The evidence in Vergara did not connect “bad” teachers to tenure statutes. One of the “grossly ineffective” teachers cited was a substitute employed at will without tenure. Even people opposed to teacher unions stated that the judge did not have any evidence for his ruling.

The judge’s ruling is so flawed that it might be overturned on appeal. Yet the opportunists who make money off standardizing testing and privatizing education are just starting. Students Matter has said it is considering filing similar lawsuits in New York, Maryland, New Mexico, Connecticut, Oregon, Kansas and Idaho, as well as any other states that may be responsive. They have no concern for quality education. Once again, it’s just a matter of “follow the money.”

For a picture of education in the 21st century, read this article from an award-winning teacher about why he has decided to leave his career and how people can change the educational system.

 

December 4, 2011

Education Headed in Wrong Direction

Education is one of the most instrumental parts of the polarization in our nation. Complaining about the ignorance of young people, adults manifest great ignorance themselves. The “historian,” Newt Gingrich, has said that the French Revolution is responsible for all these ignorant liberals who are driving the country in the wrong direction. At the Iowa Thanksgiving Family Forum, he asserted “what we have now [in American society] is an outgrowth of the French Revolution,” which the former House Speaker defines as the wholesale “rejection of the larger world in favor of secularism.” This is the same anti-faith decadence that pollutes the U.S. court system, Hollywood, public education, and so on, Gingrich insisted.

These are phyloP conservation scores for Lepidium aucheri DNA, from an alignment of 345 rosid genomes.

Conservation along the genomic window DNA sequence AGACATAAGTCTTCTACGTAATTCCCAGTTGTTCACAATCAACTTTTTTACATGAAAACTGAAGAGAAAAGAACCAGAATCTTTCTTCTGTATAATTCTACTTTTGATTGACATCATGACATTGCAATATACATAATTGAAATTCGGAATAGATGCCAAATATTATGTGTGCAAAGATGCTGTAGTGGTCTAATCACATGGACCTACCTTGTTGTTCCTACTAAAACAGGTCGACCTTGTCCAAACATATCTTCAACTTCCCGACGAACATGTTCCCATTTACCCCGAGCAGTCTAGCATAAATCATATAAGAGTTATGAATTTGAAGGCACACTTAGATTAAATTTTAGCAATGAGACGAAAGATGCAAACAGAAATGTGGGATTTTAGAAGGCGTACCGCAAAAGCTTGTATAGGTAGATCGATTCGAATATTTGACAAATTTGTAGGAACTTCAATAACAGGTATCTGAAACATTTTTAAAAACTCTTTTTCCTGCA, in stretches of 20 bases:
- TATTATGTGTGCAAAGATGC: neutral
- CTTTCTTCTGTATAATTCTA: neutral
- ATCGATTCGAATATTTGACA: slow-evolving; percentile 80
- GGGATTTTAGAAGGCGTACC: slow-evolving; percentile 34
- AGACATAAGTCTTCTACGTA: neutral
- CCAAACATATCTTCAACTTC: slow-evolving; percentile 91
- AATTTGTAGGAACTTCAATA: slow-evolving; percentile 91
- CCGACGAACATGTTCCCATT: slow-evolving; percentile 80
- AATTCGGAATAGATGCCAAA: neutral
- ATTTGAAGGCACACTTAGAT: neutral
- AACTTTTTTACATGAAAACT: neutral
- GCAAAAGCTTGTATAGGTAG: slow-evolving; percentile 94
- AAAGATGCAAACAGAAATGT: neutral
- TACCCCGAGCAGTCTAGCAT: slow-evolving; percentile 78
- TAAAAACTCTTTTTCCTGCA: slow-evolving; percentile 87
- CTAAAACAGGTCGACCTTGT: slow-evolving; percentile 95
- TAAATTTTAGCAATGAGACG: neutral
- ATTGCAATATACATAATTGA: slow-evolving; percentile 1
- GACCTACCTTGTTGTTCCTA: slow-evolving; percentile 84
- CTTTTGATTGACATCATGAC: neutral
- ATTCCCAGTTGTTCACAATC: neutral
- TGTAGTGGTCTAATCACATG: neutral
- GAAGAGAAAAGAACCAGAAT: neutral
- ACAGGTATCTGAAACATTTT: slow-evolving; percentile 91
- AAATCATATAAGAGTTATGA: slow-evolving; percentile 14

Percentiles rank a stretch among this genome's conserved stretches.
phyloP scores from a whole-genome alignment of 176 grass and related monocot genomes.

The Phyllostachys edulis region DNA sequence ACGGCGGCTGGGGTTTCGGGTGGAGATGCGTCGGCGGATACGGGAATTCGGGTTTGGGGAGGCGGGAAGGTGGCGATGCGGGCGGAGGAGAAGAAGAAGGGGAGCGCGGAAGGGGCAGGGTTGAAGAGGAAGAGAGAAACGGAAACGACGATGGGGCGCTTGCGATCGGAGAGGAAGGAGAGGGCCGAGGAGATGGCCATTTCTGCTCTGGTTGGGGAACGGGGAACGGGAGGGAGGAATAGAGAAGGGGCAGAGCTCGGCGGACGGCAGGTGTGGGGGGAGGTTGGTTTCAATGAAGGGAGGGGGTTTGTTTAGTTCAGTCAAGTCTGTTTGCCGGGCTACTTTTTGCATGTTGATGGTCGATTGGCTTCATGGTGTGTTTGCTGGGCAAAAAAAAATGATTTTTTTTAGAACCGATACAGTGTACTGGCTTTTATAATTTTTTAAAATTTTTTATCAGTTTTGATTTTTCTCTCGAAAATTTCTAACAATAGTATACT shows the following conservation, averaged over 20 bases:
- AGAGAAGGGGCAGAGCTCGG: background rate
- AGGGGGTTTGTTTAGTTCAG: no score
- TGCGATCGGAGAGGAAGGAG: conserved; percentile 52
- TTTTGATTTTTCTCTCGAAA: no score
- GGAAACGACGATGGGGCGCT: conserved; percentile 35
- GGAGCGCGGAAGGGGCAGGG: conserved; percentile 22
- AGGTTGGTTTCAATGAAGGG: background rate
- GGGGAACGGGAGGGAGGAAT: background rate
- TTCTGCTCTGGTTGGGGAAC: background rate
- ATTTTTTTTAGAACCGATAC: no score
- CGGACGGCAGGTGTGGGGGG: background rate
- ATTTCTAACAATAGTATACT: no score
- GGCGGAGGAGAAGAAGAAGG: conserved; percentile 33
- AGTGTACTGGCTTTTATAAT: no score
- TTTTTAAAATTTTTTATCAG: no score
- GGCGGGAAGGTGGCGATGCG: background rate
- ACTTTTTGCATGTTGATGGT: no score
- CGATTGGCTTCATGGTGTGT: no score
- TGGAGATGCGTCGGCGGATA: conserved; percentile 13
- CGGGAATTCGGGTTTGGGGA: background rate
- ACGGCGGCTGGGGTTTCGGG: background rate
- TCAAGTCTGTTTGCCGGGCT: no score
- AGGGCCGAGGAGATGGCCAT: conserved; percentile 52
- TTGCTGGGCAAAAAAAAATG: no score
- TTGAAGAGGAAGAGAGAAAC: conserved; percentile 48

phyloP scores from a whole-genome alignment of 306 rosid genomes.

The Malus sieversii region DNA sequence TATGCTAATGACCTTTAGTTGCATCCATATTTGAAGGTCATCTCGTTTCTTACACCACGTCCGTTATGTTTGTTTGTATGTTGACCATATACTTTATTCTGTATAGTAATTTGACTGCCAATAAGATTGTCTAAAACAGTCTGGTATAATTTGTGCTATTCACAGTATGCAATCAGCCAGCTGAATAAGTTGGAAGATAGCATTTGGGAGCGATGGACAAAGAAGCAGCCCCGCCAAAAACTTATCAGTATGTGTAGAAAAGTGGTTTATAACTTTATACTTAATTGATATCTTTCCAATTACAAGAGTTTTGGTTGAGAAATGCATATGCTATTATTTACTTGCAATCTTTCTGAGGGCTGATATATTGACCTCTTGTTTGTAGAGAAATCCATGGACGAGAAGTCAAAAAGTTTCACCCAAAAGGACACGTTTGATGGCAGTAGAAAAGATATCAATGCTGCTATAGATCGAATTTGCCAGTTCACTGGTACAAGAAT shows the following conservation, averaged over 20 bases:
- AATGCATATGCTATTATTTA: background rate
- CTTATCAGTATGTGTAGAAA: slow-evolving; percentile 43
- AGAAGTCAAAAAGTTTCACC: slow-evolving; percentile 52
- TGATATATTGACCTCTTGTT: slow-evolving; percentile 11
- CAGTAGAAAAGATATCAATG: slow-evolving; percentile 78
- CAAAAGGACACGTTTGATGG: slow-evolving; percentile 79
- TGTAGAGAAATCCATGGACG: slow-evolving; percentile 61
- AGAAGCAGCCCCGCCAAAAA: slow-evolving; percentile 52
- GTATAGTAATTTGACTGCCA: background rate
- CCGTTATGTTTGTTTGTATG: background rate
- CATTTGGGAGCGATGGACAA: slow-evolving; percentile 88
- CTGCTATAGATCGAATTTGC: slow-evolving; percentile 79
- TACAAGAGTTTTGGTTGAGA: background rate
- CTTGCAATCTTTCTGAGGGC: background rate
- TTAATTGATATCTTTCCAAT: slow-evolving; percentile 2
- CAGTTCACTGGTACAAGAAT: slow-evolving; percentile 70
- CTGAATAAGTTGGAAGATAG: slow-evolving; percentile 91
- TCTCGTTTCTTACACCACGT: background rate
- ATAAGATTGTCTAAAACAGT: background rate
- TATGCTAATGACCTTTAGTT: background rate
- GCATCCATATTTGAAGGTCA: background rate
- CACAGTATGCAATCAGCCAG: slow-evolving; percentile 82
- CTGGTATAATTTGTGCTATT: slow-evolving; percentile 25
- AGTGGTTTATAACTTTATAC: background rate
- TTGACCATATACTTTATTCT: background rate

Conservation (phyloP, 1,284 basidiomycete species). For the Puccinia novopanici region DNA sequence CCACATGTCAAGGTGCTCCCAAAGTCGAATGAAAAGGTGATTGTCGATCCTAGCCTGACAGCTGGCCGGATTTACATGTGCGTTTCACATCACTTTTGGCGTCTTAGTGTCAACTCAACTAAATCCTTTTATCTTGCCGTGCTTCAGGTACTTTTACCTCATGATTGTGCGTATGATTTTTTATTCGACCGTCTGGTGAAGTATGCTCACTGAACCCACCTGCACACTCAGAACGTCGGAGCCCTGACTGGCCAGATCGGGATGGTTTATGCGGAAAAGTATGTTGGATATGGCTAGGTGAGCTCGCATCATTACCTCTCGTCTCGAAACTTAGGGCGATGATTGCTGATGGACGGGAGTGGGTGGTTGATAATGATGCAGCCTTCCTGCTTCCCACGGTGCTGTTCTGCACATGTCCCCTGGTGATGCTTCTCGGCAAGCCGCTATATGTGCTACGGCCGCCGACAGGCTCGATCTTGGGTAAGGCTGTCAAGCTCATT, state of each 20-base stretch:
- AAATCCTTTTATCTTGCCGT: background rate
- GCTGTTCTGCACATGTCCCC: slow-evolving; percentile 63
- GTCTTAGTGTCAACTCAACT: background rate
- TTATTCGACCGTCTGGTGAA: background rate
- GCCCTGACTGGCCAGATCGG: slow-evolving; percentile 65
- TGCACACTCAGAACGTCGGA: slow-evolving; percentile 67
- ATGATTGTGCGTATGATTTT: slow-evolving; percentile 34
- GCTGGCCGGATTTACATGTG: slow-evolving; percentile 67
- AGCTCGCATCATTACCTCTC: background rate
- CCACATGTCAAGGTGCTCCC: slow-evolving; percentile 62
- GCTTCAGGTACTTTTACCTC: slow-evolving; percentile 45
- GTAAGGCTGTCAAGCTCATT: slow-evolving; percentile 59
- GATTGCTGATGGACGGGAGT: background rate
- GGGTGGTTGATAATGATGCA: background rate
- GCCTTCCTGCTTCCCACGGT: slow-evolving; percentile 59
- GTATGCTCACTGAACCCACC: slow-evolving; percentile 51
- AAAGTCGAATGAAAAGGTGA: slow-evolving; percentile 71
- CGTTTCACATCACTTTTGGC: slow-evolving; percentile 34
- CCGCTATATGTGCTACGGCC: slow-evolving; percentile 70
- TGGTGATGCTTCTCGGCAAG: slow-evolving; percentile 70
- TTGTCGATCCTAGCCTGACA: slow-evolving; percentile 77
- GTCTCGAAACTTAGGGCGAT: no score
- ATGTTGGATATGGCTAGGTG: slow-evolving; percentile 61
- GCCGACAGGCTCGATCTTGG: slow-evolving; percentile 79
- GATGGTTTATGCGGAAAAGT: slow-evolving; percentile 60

Grant Robertson is far more on target. A sophomore at Sunset High School in Beaverton (OR), he wrote in an op-ed piece, “Events leading up to the French Revolution parallel the social and economic concerns we’re facing in our country today. In modern America, as in historic France, an unequal tax system, in which the middle class pays more effective taxes than the rich, has created a barrier of wealth between the rich and the poor. In part because of this system, middle-class citizens today feel little hope of reaching the desired upper-income tier, much like the Third Estate felt going in to the French Revolution.”

Gingrich’s information is as invalid as that provided on the Fox network. A survey in New Jersey by Fairleigh Dickinson University found that people who watch Fox News are 18 points less likely to know that Egyptians overthrew their government than those who watch no news at all and 6 points less likely to know that Syrians have not yet overthrown their government than those who watch no news. This is only one of several surveys that show how ignorant the one-hundred-million Fox watchers are about news.

Perhaps the scariest misinformation about education for young people is that standardized tests should be used to evaluate students and schools. The No Child Left Behind Act of 2001 decided that guidelines of schools could be determined by a number of criteria with standardized test scores dominating in these. Now schools may opt out of these requirements, but Obama’s administration developed the Race to the Top with $5 billion of grants being awarded to states if they would have more privately managed charter schools, teacher evaluation by test scores, and bonuses for higher student test scores.